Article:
J.P. Conkwright, assistant professor of fire protection and safety engineering technology at Eastern Kentucky University, says there seems to be little evidence that wind-farm operators are conducting “holistic fire risk assessments following some type of recognized standard.” Without the proper legal frameworks in place or enough previous examples to use as best practice, operators may become discouraged with the idea of conducting and trusting an FRA that they themselves don’t know for a fact is effective.

The most concerning reason that wind-farm operators do not conduct fire-risk assessments is because they feel having insurance means the assessments are unnecessary, contrary to the National Fire Protection Association (NFPA)’s guidance on recommended practice for fire protection for electric generating plants — NFPA 850 — which encourages the development of a “fire protection design process” and a “fire risk control program” among other measures. Relying on insurance to patch over future damages is both cost-prohibitive and a willful concession to the endangerment of personnel, surrounding communities, and the environment.

Despite the low rate of reported incidence, fires are the second most common catastrophic failure type facing wind turbines according to GCube. (Courtesy: ico_@stravasniper)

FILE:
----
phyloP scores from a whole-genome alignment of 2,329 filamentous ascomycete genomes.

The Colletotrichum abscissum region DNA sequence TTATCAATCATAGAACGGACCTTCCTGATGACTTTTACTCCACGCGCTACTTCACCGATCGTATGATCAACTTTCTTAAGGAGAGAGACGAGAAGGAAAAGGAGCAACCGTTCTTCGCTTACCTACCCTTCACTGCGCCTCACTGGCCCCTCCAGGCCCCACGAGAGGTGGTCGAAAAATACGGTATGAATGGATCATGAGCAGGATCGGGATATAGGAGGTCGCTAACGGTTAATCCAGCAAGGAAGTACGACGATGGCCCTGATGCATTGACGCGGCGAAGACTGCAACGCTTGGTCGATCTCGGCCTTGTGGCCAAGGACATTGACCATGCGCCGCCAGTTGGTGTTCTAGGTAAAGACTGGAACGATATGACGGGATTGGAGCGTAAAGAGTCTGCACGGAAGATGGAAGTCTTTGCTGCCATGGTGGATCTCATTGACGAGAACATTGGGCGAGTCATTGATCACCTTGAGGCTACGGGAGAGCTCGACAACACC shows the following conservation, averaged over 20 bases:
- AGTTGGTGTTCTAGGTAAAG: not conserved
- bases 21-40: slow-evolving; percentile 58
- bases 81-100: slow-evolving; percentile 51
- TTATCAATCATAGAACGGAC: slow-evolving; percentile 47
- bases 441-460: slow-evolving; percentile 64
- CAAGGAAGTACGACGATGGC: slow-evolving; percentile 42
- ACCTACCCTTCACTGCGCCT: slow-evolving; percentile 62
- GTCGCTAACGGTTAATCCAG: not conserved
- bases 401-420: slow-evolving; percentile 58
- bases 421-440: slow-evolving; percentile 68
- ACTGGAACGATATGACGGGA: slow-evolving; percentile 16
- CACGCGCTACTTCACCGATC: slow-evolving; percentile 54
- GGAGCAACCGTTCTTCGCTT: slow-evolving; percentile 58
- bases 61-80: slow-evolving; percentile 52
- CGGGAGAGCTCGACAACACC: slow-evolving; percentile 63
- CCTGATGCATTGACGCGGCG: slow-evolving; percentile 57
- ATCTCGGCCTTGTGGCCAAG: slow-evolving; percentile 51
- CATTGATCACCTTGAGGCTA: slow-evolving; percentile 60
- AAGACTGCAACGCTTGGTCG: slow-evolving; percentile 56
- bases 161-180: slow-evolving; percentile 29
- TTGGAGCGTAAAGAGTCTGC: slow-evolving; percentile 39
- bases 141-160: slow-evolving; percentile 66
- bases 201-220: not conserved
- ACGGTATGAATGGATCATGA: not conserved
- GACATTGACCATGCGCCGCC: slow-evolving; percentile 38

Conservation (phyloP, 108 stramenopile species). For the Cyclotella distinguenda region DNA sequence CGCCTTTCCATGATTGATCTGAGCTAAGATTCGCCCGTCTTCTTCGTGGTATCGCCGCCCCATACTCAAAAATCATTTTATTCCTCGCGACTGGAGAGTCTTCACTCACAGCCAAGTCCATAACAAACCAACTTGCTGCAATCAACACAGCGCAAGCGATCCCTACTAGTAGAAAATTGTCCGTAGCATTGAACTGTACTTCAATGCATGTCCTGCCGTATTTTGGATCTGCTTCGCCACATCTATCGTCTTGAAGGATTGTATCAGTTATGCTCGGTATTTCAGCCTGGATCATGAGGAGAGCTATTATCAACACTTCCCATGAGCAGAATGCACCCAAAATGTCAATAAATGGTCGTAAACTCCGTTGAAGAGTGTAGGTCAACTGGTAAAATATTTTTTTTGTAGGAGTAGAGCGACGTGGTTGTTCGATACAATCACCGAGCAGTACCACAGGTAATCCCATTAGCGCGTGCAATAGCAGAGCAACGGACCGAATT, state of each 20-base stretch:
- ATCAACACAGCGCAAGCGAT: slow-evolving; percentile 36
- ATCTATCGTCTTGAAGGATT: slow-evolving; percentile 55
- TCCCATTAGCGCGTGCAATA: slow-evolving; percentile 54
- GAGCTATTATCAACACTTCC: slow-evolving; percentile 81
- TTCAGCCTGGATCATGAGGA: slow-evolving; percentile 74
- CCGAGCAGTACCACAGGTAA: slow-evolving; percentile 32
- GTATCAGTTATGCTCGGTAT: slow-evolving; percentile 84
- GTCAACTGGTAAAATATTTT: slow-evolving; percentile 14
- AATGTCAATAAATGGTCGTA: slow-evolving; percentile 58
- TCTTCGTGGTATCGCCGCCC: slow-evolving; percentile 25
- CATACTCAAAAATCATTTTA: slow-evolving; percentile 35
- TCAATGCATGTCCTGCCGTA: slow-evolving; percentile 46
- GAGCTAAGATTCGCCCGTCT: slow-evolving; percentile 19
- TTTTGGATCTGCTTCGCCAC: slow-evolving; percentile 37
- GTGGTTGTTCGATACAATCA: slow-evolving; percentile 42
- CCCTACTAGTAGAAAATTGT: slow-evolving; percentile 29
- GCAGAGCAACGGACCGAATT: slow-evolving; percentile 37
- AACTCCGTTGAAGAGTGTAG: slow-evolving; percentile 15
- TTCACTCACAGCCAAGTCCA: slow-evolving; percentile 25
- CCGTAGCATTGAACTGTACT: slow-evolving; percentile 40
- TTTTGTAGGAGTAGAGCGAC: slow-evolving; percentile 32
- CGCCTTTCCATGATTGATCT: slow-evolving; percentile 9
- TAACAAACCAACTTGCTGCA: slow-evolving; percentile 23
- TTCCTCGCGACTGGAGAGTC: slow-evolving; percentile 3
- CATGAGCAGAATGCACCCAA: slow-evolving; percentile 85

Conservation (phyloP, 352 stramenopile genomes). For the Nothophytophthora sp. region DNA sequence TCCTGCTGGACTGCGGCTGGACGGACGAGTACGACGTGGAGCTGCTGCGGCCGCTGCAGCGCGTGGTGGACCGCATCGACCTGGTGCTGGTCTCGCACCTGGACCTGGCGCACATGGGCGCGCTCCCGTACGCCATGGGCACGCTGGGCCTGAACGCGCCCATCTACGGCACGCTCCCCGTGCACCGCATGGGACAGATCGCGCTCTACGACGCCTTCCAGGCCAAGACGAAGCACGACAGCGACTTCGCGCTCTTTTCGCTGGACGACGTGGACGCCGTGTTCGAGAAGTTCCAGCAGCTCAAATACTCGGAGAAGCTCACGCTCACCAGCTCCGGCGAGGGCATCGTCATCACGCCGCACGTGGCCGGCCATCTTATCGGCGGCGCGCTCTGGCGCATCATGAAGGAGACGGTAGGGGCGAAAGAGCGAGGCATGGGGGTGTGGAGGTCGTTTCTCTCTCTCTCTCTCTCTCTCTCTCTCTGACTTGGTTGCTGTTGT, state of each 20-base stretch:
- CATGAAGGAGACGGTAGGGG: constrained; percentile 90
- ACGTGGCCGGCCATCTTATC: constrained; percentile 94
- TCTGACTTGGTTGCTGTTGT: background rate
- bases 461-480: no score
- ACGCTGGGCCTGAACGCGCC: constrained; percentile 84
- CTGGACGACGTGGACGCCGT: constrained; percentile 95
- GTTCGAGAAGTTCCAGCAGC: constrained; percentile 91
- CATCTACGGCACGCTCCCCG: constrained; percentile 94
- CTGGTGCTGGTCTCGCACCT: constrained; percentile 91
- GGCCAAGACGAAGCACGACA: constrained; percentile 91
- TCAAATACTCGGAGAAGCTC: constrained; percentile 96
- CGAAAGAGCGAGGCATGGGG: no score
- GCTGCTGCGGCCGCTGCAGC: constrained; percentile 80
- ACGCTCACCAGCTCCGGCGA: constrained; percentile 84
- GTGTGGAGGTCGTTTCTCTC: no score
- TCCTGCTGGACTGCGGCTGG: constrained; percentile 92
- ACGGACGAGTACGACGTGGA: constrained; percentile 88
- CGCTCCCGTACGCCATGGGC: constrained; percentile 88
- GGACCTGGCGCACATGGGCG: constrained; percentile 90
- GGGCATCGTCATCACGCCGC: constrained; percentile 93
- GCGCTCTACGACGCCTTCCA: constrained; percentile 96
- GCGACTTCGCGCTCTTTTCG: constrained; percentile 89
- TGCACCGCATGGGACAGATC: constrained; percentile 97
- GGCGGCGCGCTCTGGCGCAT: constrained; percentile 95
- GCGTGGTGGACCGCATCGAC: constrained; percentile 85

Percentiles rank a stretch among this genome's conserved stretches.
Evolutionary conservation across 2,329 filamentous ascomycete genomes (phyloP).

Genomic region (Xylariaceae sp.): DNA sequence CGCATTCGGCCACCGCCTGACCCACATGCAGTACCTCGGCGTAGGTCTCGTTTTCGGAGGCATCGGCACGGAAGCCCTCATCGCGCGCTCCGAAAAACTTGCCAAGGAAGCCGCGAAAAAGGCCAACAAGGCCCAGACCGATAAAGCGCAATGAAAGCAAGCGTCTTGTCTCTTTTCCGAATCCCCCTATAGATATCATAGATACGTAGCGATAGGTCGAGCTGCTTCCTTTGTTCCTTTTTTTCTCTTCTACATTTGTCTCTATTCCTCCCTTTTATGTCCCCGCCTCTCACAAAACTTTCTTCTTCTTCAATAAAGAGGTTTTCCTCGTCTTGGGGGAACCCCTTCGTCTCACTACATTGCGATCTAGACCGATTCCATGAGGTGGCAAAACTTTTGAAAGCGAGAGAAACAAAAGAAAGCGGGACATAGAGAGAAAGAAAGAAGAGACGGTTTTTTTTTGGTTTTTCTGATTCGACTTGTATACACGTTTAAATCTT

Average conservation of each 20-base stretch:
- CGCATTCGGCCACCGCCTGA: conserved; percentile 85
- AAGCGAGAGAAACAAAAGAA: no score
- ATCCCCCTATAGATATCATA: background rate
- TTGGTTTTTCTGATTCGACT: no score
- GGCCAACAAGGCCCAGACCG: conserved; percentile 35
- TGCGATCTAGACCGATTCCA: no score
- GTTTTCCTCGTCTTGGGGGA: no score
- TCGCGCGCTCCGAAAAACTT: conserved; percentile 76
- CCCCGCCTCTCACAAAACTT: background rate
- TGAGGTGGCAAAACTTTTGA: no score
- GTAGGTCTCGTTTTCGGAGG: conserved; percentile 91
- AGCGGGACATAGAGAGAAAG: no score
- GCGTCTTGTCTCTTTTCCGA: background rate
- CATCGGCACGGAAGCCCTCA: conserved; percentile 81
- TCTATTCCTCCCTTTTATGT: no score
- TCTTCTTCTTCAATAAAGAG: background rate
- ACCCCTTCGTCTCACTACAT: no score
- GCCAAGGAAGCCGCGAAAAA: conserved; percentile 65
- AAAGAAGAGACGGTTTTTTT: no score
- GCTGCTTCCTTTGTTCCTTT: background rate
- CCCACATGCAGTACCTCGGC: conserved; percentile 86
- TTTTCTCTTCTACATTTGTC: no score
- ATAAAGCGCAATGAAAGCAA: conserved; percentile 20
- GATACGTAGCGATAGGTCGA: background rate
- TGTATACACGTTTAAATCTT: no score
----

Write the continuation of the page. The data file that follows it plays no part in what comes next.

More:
Effective Fire Risk Assessments

As detailed in the report, a full commitment to FRAs done with proper procedures will benefit a wind farm proportionally to its operational age, helping maintain its longevity. Wind farms that have been running for more than five years face significant proneness to fire and accidents caused by fire, which only worsens and increases with age. In contrast, an effective FRA will:

Protect personnel working on site by reducing the probability of fire events occurring.

Increase the level of protection for wind-farm assets by reducing the risk of wind turbines being damaged or destroyed by fire.

Save on the cost of repairing or replacing a damaged or destroyed turbine.

Potentially reduce the amount your business pays for insurance (insurers can potentially adjust rates if wind-farm operators include fire-suppression measures).

Reduce the risk of causing wildfires in the surrounding area.

Boost the reputation of your company from an operations perspective.

Help to bolster the reputation of the wind industry in general.

When the benefits are this great, there is no good reason to avoid the responsibility we have as an industry to make sure turbines are as safe and long-lasting as possible.


Despite the low rate of reported incidence, fires are the second most common catastrophic failure type facing wind turbines according to reports over the last decade by GCube, and the costs are inevitably high. There are multiple possible points of origin for turbine fires, each potentially coming from their own location, component, fault, or accident. While most of these fires eventually lead to the turbine’s complete destruction, each area of fire risk has a discoverable beginning, and in most cases, a precautionary solution.

Whether hesitancy springs from a lack of trust in the process, or for fear of wasted time and money, the fact remains that taking a moment to step back and look at how you can make your wind farm safer for your personnel and assets is never a sacrifice; it’s an investment, which yields savings above and beyond what your insurance can patch over after the fact.

Let’s push the boundaries of energy — not safety.